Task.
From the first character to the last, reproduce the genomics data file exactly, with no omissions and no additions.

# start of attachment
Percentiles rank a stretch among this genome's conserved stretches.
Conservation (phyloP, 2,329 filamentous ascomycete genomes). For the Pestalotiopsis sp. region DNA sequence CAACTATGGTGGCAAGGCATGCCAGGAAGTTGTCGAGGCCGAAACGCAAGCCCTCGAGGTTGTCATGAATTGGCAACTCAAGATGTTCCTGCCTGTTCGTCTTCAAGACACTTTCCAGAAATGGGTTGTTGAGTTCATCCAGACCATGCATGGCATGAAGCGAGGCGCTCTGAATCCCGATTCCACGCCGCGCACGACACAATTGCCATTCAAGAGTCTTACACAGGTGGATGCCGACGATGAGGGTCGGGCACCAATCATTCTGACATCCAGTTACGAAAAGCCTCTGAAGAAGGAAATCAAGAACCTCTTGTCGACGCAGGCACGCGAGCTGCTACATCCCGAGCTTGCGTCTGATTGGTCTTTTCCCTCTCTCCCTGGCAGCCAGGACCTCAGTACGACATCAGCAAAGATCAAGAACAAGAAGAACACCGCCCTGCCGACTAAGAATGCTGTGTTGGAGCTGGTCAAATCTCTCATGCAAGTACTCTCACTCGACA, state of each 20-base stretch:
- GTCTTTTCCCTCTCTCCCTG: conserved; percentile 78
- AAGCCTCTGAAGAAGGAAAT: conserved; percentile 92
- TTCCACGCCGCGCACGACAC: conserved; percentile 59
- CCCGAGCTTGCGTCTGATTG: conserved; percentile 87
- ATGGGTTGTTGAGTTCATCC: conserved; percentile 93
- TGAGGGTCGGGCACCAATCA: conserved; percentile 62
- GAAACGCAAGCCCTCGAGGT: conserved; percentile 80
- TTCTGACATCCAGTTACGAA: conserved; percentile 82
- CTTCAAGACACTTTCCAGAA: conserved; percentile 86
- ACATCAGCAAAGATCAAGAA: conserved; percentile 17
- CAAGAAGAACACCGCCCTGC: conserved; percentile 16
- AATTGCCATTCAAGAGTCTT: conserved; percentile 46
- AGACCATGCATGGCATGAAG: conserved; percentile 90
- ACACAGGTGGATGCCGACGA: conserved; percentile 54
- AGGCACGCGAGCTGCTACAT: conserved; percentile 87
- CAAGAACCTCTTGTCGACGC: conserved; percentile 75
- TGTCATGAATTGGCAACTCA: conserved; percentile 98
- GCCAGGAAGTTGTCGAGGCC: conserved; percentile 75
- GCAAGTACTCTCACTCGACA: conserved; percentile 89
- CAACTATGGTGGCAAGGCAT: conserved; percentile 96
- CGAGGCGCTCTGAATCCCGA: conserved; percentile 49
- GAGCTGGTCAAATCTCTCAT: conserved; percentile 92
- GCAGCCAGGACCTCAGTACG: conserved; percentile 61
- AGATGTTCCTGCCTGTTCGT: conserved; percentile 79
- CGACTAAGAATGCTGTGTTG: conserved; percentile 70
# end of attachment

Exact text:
Percentiles rank a stretch among this genome's conserved stretches.
Conservation (phyloP, 2,329 filamentous ascomycete genomes). For the Pestalotiopsis sp. region DNA sequence CAACTATGGTGGCAAGGCATGCCAGGAAGTTGTCGAGGCCGAAACGCAAGCCCTCGAGGTTGTCATGAATTGGCAACTCAAGATGTTCCTGCCTGTTCGTCTTCAAGACACTTTCCAGAAATGGGTTGTTGAGTTCATCCAGACCATGCATGGCATGAAGCGAGGCGCTCTGAATCCCGATTCCACGCCGCGCACGACACAATTGCCATTCAAGAGTCTTACACAGGTGGATGCCGACGATGAGGGTCGGGCACCAATCATTCTGACATCCAGTTACGAAAAGCCTCTGAAGAAGGAAATCAAGAACCTCTTGTCGACGCAGGCACGCGAGCTGCTACATCCCGAGCTTGCGTCTGATTGGTCTTTTCCCTCTCTCCCTGGCAGCCAGGACCTCAGTACGACATCAGCAAAGATCAAGAACAAGAAGAACACCGCCCTGCCGACTAAGAATGCTGTGTTGGAGCTGGTCAAATCTCTCATGCAAGTACTCTCACTCGACA, state of each 20-base stretch:
- GTCTTTTCCCTCTCTCCCTG: conserved; percentile 78
- AAGCCTCTGAAGAAGGAAAT: conserved; percentile 92
- TTCCACGCCGCGCACGACAC: conserved; percentile 59
- CCCGAGCTTGCGTCTGATTG: conserved; percentile 87
- ATGGGTTGTTGAGTTCATCC: conserved; percentile 93
- TGAGGGTCGGGCACCAATCA: conserved; percentile 62
- GAAACGCAAGCCCTCGAGGT: conserved; percentile 80
- TTCTGACATCCAGTTACGAA: conserved; percentile 82
- CTTCAAGACACTTTCCAGAA: conserved; percentile 86
- ACATCAGCAAAGATCAAGAA: conserved; percentile 17
- CAAGAAGAACACCGCCCTGC: conserved; percentile 16
- AATTGCCATTCAAGAGTCTT: conserved; percentile 46
- AGACCATGCATGGCATGAAG: conserved; percentile 90
- ACACAGGTGGATGCCGACGA: conserved; percentile 54
- AGGCACGCGAGCTGCTACAT: conserved; percentile 87
- CAAGAACCTCTTGTCGACGC: conserved; percentile 75
- TGTCATGAATTGGCAACTCA: conserved; percentile 98
- GCCAGGAAGTTGTCGAGGCC: conserved; percentile 75
- GCAAGTACTCTCACTCGACA: conserved; percentile 89
- CAACTATGGTGGCAAGGCAT: conserved; percentile 96
- CGAGGCGCTCTGAATCCCGA: conserved; percentile 49
- GAGCTGGTCAAATCTCTCAT: conserved; percentile 92
- GCAGCCAGGACCTCAGTACG: conserved; percentile 61
- AGATGTTCCTGCCTGTTCGT: conserved; percentile 79
- CGACTAAGAATGCTGTGTTG: conserved; percentile 70